The U.S. Consumer Product Safety Commission recently released its analysis of product-related deaths and injuries in the United States, as part of its 2009 annual report. In its analysis, the CPSC attempted to use a representative sampling of deaths and injuries to determine which types of consumer products are most likely to be associated with – although not necessarily cause – death and injury. Our Chicago personal injury lawyers reviewed this data and were surprised at the broad scope of product-related deaths and injuries identified.
Of the product-related deaths identified by the CPSC, several categories stood out. First, and perhaps most expected, were product-related deaths associated with sports and recreational activities and equipment. Our top-rated Chicago product liability attorneys have previously written about some of the dangers associated with popular sports. But several of the other prominent categories were less expected or intuitive.
For example, deaths associated with home furnishings and fixtures were nearly as high as those associated with sporting equipment. Notably, the largest portion of these deaths were in those under the age of five, although this category excluded deaths associated with children’s nursery equipment such as cribs and highchairs, which itself was associated with a number of deaths. Home furnishings can be associated with death in infants and young children in many ways: from falls from the furniture to the failure to secure heavy, climbable furniture to the walls, resulting in furniture falling on top of adventurous young climbers.
Stephen Passen of Passen Law Group secured a $19 million jury verdict on behalf of the family of a 9-year-old boy who suffered a permanent traumatic brain injury when he was left unsupervised in a private school classroom, and an unsecured TV fell off of an old TV stand onto the boy’s head. Call Passen Law Group to speak with one of our top-rated Chicago traumatic brain injury lawyers or wrongful death attorneys.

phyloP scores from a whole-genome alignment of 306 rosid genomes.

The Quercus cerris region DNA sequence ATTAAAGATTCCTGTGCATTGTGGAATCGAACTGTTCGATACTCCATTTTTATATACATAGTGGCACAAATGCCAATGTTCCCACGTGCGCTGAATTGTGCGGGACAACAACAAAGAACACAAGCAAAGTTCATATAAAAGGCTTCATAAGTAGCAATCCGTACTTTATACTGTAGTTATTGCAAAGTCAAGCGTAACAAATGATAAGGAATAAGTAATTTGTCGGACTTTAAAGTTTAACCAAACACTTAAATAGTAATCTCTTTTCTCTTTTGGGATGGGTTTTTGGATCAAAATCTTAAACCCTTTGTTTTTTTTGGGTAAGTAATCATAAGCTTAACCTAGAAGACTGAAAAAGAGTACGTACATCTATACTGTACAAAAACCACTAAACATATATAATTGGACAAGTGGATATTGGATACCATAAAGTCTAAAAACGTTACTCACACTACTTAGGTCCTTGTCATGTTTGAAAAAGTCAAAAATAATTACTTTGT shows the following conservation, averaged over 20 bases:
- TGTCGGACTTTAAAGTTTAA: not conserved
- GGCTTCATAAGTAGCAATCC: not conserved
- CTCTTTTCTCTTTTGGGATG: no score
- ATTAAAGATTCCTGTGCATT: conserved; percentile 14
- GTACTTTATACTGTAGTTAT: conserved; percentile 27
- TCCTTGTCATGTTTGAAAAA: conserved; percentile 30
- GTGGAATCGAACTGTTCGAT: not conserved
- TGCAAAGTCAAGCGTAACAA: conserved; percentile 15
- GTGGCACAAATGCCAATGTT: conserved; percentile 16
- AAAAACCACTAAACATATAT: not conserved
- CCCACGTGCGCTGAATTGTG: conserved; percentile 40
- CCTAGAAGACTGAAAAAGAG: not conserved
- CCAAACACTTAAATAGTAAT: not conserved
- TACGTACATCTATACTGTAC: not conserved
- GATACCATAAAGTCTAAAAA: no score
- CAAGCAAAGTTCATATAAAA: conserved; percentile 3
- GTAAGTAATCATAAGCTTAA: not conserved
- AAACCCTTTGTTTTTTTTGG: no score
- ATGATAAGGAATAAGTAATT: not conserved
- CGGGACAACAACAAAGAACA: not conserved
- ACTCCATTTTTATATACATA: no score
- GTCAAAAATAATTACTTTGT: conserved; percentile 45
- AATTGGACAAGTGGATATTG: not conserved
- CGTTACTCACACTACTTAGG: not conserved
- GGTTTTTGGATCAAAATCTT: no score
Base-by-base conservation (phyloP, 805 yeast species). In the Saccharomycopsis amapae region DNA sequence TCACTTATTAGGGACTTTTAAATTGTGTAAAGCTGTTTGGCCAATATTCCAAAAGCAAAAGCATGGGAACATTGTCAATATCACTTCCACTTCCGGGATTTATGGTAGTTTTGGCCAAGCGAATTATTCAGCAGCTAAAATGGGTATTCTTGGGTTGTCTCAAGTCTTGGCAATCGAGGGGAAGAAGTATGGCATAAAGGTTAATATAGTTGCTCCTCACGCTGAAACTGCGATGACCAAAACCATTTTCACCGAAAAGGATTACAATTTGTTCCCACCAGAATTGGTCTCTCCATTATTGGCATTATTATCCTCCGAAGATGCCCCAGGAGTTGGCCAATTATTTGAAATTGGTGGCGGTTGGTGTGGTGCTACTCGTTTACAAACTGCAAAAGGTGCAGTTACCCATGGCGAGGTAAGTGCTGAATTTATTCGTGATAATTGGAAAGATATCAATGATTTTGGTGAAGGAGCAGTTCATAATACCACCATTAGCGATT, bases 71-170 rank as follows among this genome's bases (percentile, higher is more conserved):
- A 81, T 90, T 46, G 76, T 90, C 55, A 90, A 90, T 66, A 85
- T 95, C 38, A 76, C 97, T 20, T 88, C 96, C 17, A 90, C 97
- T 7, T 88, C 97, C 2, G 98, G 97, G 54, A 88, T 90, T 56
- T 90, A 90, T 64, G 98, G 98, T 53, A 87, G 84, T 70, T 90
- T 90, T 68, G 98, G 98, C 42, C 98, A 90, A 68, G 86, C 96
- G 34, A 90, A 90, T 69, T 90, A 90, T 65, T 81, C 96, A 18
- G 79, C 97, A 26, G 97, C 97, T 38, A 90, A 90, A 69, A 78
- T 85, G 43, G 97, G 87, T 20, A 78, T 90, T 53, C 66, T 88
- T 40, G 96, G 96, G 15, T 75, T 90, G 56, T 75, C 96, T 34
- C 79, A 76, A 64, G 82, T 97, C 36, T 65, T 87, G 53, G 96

These numbers were closely tracked by the CPSC’s data on injuries associated with consumer products: specifically, injuries resulting in emergency-room visits. Far and away the most common consumer products associated with emergency room visits were, again, sports and recreational activities and equipment. And, as with product-related deaths, the second highest product category associated with injuries was home furnishings and fixtures. Also associated with sizable numbers of emergency-room visits were home workshop apparatus and tools, and home structures and construction materials. Unlike product-associated deaths, however, each of these categories was most likely to result in injury to adults than young children.
Interestingly, the CPSC analysis also looked at the approximate costs of treating the injuries related to each category of consumer products. Although more injuries were sustained associated with certain categories, such as sporting goods, these injuries were not necessarily the most expensive. Instead, the most expensive injuries were those associated with home structures and construction materials. And although product-related injuries associated with housewares were responsible for one of the largest numbers of injuries reported, the cost of these injuries was extremely low.
The CPSC’s analysis should give American consumers pause. Although the study did not distinguish between injuries and deaths actually caused by consumer products and those only associated with those products, this data serves as an excellent reminder of the dangers around us. Because no product is ever completely safe, especially if not used properly, consumers must take the incentive in protecting themselves and taking every possible precaution against injury.
For a free consultation with an experienced Chicago personal injury lawyer with Passen Law Group, call us at (312) 527-4500.